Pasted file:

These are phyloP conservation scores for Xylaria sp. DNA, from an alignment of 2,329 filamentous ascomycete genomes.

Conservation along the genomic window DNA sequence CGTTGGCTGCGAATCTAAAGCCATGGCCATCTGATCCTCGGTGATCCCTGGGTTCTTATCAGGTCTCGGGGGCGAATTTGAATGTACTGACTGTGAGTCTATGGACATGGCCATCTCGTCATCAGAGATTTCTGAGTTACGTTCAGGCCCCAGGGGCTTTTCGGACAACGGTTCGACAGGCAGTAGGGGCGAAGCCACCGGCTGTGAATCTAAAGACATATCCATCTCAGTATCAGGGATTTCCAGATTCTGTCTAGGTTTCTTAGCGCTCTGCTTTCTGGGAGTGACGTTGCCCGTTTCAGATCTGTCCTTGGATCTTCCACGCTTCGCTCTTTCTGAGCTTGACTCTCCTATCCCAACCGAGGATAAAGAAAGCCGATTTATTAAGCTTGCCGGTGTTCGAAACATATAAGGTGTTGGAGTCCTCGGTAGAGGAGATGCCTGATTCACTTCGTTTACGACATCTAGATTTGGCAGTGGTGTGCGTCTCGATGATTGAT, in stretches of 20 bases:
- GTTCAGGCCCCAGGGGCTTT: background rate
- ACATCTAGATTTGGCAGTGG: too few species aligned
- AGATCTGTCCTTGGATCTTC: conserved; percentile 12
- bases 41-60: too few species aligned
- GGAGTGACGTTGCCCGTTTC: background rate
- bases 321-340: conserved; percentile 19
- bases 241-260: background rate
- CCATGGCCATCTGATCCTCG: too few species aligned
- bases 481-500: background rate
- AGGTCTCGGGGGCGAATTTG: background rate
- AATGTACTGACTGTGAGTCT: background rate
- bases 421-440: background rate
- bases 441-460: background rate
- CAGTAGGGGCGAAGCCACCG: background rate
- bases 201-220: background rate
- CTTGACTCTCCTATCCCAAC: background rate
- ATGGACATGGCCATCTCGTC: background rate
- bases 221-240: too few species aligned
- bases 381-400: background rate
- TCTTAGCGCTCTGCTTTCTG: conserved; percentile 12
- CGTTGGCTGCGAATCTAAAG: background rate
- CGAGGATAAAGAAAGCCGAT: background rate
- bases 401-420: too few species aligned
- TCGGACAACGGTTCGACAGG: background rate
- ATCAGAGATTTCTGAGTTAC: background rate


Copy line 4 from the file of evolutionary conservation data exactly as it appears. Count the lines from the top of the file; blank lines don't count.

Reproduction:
- ACATCTAGATTTGGCAGTGG: too few species aligned